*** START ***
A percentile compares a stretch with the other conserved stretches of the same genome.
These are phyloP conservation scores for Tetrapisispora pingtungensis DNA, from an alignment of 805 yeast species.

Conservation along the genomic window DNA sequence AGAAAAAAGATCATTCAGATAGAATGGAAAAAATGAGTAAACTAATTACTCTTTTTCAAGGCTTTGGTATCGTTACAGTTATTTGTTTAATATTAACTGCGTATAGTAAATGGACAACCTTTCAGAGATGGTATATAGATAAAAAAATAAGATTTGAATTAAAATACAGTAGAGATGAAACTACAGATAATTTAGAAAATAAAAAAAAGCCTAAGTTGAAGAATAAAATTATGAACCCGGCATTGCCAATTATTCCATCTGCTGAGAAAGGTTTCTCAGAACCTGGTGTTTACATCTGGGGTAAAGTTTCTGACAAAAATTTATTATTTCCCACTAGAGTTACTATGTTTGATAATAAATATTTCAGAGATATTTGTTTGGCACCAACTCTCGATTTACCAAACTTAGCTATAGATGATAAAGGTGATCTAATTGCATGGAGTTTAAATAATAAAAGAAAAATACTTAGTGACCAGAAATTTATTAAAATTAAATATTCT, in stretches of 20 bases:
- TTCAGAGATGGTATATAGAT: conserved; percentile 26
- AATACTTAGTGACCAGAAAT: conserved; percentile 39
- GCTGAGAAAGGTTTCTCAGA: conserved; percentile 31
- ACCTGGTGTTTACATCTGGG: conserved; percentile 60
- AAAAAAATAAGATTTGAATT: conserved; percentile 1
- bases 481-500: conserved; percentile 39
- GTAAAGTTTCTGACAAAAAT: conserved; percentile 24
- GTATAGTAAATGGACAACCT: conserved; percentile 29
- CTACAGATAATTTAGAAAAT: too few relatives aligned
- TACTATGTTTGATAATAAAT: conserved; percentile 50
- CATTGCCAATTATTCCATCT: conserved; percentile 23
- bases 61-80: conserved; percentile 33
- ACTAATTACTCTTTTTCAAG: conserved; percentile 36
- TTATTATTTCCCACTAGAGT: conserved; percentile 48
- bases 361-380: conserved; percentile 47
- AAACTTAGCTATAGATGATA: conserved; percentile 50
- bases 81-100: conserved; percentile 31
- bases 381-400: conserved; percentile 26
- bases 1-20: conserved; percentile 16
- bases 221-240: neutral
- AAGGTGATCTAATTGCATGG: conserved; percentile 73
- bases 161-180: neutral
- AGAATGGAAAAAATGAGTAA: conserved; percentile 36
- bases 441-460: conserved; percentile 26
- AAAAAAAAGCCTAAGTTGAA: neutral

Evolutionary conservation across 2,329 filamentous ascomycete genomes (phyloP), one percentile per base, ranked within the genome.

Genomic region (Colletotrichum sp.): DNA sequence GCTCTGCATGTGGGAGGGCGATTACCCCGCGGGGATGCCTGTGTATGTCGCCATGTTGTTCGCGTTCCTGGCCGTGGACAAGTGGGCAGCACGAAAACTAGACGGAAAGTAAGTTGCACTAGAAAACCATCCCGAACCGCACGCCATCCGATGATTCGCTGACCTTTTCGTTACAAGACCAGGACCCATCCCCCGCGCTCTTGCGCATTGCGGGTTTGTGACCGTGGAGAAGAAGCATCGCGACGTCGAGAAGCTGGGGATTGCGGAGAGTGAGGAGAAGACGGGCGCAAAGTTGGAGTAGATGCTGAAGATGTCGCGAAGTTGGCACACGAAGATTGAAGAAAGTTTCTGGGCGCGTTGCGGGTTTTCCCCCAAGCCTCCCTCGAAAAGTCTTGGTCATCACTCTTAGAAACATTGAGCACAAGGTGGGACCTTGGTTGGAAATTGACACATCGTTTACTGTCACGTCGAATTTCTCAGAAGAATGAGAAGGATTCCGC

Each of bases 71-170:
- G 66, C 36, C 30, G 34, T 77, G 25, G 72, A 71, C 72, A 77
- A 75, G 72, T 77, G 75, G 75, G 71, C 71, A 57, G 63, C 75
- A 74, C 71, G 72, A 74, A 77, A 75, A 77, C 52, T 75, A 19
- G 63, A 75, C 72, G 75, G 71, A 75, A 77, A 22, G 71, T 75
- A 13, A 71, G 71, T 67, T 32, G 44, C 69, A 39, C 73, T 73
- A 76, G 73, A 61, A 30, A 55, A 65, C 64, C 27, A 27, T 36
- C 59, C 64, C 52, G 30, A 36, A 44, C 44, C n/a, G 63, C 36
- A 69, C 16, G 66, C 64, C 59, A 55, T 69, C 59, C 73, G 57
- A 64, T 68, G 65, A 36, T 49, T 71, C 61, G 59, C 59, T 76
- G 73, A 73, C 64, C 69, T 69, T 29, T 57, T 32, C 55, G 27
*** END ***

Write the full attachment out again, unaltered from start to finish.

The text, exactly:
A percentile compares a stretch with the other conserved stretches of the same genome.
These are phyloP conservation scores for Tetrapisispora pingtungensis DNA, from an alignment of 805 yeast species.

Conservation along the genomic window DNA sequence AGAAAAAAGATCATTCAGATAGAATGGAAAAAATGAGTAAACTAATTACTCTTTTTCAAGGCTTTGGTATCGTTACAGTTATTTGTTTAATATTAACTGCGTATAGTAAATGGACAACCTTTCAGAGATGGTATATAGATAAAAAAATAAGATTTGAATTAAAATACAGTAGAGATGAAACTACAGATAATTTAGAAAATAAAAAAAAGCCTAAGTTGAAGAATAAAATTATGAACCCGGCATTGCCAATTATTCCATCTGCTGAGAAAGGTTTCTCAGAACCTGGTGTTTACATCTGGGGTAAAGTTTCTGACAAAAATTTATTATTTCCCACTAGAGTTACTATGTTTGATAATAAATATTTCAGAGATATTTGTTTGGCACCAACTCTCGATTTACCAAACTTAGCTATAGATGATAAAGGTGATCTAATTGCATGGAGTTTAAATAATAAAAGAAAAATACTTAGTGACCAGAAATTTATTAAAATTAAATATTCT, in stretches of 20 bases:
- TTCAGAGATGGTATATAGAT: conserved; percentile 26
- AATACTTAGTGACCAGAAAT: conserved; percentile 39
- GCTGAGAAAGGTTTCTCAGA: conserved; percentile 31
- ACCTGGTGTTTACATCTGGG: conserved; percentile 60
- AAAAAAATAAGATTTGAATT: conserved; percentile 1
- bases 481-500: conserved; percentile 39
- GTAAAGTTTCTGACAAAAAT: conserved; percentile 24
- GTATAGTAAATGGACAACCT: conserved; percentile 29
- CTACAGATAATTTAGAAAAT: too few relatives aligned
- TACTATGTTTGATAATAAAT: conserved; percentile 50
- CATTGCCAATTATTCCATCT: conserved; percentile 23
- bases 61-80: conserved; percentile 33
- ACTAATTACTCTTTTTCAAG: conserved; percentile 36
- TTATTATTTCCCACTAGAGT: conserved; percentile 48
- bases 361-380: conserved; percentile 47
- AAACTTAGCTATAGATGATA: conserved; percentile 50
- bases 81-100: conserved; percentile 31
- bases 381-400: conserved; percentile 26
- bases 1-20: conserved; percentile 16
- bases 221-240: neutral
- AAGGTGATCTAATTGCATGG: conserved; percentile 73
- bases 161-180: neutral
- AGAATGGAAAAAATGAGTAA: conserved; percentile 36
- bases 441-460: conserved; percentile 26
- AAAAAAAAGCCTAAGTTGAA: neutral

Evolutionary conservation across 2,329 filamentous ascomycete genomes (phyloP), one percentile per base, ranked within the genome.

Genomic region (Colletotrichum sp.): DNA sequence GCTCTGCATGTGGGAGGGCGATTACCCCGCGGGGATGCCTGTGTATGTCGCCATGTTGTTCGCGTTCCTGGCCGTGGACAAGTGGGCAGCACGAAAACTAGACGGAAAGTAAGTTGCACTAGAAAACCATCCCGAACCGCACGCCATCCGATGATTCGCTGACCTTTTCGTTACAAGACCAGGACCCATCCCCCGCGCTCTTGCGCATTGCGGGTTTGTGACCGTGGAGAAGAAGCATCGCGACGTCGAGAAGCTGGGGATTGCGGAGAGTGAGGAGAAGACGGGCGCAAAGTTGGAGTAGATGCTGAAGATGTCGCGAAGTTGGCACACGAAGATTGAAGAAAGTTTCTGGGCGCGTTGCGGGTTTTCCCCCAAGCCTCCCTCGAAAAGTCTTGGTCATCACTCTTAGAAACATTGAGCACAAGGTGGGACCTTGGTTGGAAATTGACACATCGTTTACTGTCACGTCGAATTTCTCAGAAGAATGAGAAGGATTCCGC

Each of bases 71-170:
- G 66, C 36, C 30, G 34, T 77, G 25, G 72, A 71, C 72, A 77
- A 75, G 72, T 77, G 75, G 75, G 71, C 71, A 57, G 63, C 75
- A 74, C 71, G 72, A 74, A 77, A 75, A 77, C 52, T 75, A 19
- G 63, A 75, C 72, G 75, G 71, A 75, A 77, A 22, G 71, T 75
- A 13, A 71, G 71, T 67, T 32, G 44, C 69, A 39, C 73, T 73
- A 76, G 73, A 61, A 30, A 55, A 65, C 64, C 27, A 27, T 36
- C 59, C 64, C 52, G 30, A 36, A 44, C 44, C n/a, G 63, C 36
- A 69, C 16, G 66, C 64, C 59, A 55, T 69, C 59, C 73, G 57
- A 64, T 68, G 65, A 36, T 49, T 71, C 61, G 59, C 59, T 76
- G 73, A 73, C 64, C 69, T 69, T 29, T 57, T 32, C 55, G 27